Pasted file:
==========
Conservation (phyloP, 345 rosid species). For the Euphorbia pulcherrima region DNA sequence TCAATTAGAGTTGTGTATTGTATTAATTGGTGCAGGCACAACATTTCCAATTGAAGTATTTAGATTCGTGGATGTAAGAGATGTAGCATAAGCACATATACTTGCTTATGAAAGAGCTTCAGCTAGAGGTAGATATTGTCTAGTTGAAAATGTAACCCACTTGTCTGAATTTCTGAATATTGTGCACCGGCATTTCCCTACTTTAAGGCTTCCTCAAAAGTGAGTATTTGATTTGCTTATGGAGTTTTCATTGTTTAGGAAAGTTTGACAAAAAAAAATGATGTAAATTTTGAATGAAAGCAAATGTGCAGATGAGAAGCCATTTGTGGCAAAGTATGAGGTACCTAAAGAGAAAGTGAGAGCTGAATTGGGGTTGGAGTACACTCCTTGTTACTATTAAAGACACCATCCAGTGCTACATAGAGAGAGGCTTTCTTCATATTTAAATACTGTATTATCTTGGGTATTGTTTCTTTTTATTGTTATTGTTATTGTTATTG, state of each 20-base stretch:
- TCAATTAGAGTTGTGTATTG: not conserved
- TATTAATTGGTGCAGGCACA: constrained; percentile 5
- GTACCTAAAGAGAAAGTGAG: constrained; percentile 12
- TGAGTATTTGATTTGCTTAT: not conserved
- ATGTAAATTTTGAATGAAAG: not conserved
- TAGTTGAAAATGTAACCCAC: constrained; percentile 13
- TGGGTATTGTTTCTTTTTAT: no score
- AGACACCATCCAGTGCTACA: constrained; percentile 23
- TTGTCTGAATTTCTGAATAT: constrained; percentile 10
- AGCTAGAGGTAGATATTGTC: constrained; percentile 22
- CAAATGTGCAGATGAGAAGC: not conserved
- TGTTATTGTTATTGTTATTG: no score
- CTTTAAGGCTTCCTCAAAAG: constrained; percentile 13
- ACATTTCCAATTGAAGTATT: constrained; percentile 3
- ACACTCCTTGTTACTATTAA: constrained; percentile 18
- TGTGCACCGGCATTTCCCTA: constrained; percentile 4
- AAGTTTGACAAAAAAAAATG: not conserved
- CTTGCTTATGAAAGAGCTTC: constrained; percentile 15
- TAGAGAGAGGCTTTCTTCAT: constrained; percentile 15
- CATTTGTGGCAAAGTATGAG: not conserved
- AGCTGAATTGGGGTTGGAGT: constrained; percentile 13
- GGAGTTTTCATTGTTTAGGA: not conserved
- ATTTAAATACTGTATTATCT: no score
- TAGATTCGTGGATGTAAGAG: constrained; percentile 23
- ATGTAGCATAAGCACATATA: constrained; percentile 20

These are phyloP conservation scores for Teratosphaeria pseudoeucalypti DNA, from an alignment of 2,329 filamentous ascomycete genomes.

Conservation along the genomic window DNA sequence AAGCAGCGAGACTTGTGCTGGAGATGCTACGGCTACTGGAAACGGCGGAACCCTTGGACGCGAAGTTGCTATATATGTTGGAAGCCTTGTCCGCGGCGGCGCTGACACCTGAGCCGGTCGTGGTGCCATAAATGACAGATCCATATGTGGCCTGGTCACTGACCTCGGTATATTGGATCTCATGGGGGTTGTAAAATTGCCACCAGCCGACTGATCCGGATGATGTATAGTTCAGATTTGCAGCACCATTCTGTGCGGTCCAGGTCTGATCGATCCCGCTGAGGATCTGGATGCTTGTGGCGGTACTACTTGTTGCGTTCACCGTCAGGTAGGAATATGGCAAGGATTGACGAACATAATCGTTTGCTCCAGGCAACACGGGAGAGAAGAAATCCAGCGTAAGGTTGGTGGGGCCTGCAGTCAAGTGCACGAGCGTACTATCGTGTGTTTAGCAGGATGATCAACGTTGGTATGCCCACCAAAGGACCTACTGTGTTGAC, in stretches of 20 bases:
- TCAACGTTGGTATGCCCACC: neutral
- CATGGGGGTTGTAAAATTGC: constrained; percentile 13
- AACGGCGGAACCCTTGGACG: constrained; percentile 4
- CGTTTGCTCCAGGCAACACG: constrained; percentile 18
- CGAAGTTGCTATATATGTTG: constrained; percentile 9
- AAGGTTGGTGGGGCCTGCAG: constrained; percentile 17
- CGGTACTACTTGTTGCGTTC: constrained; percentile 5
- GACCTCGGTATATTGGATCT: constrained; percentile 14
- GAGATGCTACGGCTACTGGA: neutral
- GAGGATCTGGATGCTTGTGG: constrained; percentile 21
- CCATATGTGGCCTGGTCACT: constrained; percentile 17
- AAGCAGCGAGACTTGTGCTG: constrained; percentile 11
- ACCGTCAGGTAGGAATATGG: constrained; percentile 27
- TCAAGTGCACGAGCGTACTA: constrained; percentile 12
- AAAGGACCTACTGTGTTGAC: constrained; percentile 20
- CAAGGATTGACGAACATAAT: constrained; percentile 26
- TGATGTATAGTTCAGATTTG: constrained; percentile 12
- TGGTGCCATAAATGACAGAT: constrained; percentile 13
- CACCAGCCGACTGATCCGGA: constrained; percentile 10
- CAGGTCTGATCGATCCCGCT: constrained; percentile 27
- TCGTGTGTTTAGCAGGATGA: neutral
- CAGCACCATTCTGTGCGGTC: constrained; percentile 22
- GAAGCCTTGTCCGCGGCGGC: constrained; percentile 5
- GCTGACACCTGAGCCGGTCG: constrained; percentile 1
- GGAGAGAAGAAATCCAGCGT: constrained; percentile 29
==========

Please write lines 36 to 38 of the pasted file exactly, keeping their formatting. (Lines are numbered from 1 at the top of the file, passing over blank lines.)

- GACCTCGGTATATTGGATCT: constrained; percentile 14
- GAGATGCTACGGCTACTGGA: neutral
- GAGGATCTGGATGCTTGTGG: constrained; percentile 21